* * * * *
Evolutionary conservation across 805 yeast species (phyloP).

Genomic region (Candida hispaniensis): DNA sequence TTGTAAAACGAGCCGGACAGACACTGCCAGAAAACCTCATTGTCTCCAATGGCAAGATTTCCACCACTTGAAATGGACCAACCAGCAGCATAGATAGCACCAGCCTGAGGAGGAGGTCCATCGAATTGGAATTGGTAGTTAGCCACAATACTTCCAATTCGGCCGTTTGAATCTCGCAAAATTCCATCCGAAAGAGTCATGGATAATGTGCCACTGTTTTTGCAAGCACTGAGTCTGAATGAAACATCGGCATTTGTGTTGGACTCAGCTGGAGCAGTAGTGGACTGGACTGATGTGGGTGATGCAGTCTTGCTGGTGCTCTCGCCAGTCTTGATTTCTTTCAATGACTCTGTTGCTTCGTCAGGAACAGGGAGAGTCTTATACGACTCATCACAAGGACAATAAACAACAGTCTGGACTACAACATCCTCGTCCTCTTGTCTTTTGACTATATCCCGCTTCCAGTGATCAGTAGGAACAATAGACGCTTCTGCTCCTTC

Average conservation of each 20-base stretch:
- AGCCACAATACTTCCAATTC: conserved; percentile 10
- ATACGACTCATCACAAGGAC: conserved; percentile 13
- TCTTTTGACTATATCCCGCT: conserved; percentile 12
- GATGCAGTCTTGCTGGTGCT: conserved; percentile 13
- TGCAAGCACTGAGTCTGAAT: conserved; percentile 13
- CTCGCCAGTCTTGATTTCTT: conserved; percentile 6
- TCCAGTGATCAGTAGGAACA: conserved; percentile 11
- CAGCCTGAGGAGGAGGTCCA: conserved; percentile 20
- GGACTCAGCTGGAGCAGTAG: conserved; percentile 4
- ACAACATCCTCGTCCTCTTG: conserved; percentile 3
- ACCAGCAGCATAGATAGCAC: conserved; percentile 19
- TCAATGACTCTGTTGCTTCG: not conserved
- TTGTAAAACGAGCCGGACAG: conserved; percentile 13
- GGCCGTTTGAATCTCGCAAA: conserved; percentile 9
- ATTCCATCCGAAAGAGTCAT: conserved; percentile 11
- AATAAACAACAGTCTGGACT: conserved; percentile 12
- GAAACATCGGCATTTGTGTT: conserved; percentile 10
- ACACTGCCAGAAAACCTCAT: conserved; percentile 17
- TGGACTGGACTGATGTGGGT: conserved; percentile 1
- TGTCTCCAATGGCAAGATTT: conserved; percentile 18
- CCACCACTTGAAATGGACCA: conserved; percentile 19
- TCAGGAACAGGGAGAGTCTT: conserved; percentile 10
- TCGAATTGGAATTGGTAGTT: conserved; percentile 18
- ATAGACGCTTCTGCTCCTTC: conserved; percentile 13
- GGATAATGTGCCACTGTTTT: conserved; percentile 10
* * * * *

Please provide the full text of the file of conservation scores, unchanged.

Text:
Evolutionary conservation across 805 yeast species (phyloP).

Genomic region (Candida hispaniensis): DNA sequence TTGTAAAACGAGCCGGACAGACACTGCCAGAAAACCTCATTGTCTCCAATGGCAAGATTTCCACCACTTGAAATGGACCAACCAGCAGCATAGATAGCACCAGCCTGAGGAGGAGGTCCATCGAATTGGAATTGGTAGTTAGCCACAATACTTCCAATTCGGCCGTTTGAATCTCGCAAAATTCCATCCGAAAGAGTCATGGATAATGTGCCACTGTTTTTGCAAGCACTGAGTCTGAATGAAACATCGGCATTTGTGTTGGACTCAGCTGGAGCAGTAGTGGACTGGACTGATGTGGGTGATGCAGTCTTGCTGGTGCTCTCGCCAGTCTTGATTTCTTTCAATGACTCTGTTGCTTCGTCAGGAACAGGGAGAGTCTTATACGACTCATCACAAGGACAATAAACAACAGTCTGGACTACAACATCCTCGTCCTCTTGTCTTTTGACTATATCCCGCTTCCAGTGATCAGTAGGAACAATAGACGCTTCTGCTCCTTC

Average conservation of each 20-base stretch:
- AGCCACAATACTTCCAATTC: conserved; percentile 10
- ATACGACTCATCACAAGGAC: conserved; percentile 13
- TCTTTTGACTATATCCCGCT: conserved; percentile 12
- GATGCAGTCTTGCTGGTGCT: conserved; percentile 13
- TGCAAGCACTGAGTCTGAAT: conserved; percentile 13
- CTCGCCAGTCTTGATTTCTT: conserved; percentile 6
- TCCAGTGATCAGTAGGAACA: conserved; percentile 11
- CAGCCTGAGGAGGAGGTCCA: conserved; percentile 20
- GGACTCAGCTGGAGCAGTAG: conserved; percentile 4
- ACAACATCCTCGTCCTCTTG: conserved; percentile 3
- ACCAGCAGCATAGATAGCAC: conserved; percentile 19
- TCAATGACTCTGTTGCTTCG: not conserved
- TTGTAAAACGAGCCGGACAG: conserved; percentile 13
- GGCCGTTTGAATCTCGCAAA: conserved; percentile 9
- ATTCCATCCGAAAGAGTCAT: conserved; percentile 11
- AATAAACAACAGTCTGGACT: conserved; percentile 12
- GAAACATCGGCATTTGTGTT: conserved; percentile 10
- ACACTGCCAGAAAACCTCAT: conserved; percentile 17
- TGGACTGGACTGATGTGGGT: conserved; percentile 1
- TGTCTCCAATGGCAAGATTT: conserved; percentile 18
- CCACCACTTGAAATGGACCA: conserved; percentile 19
- TCAGGAACAGGGAGAGTCTT: conserved; percentile 10
- TCGAATTGGAATTGGTAGTT: conserved; percentile 18
- ATAGACGCTTCTGCTCCTTC: conserved; percentile 13
- GGATAATGTGCCACTGTTTT: conserved; percentile 10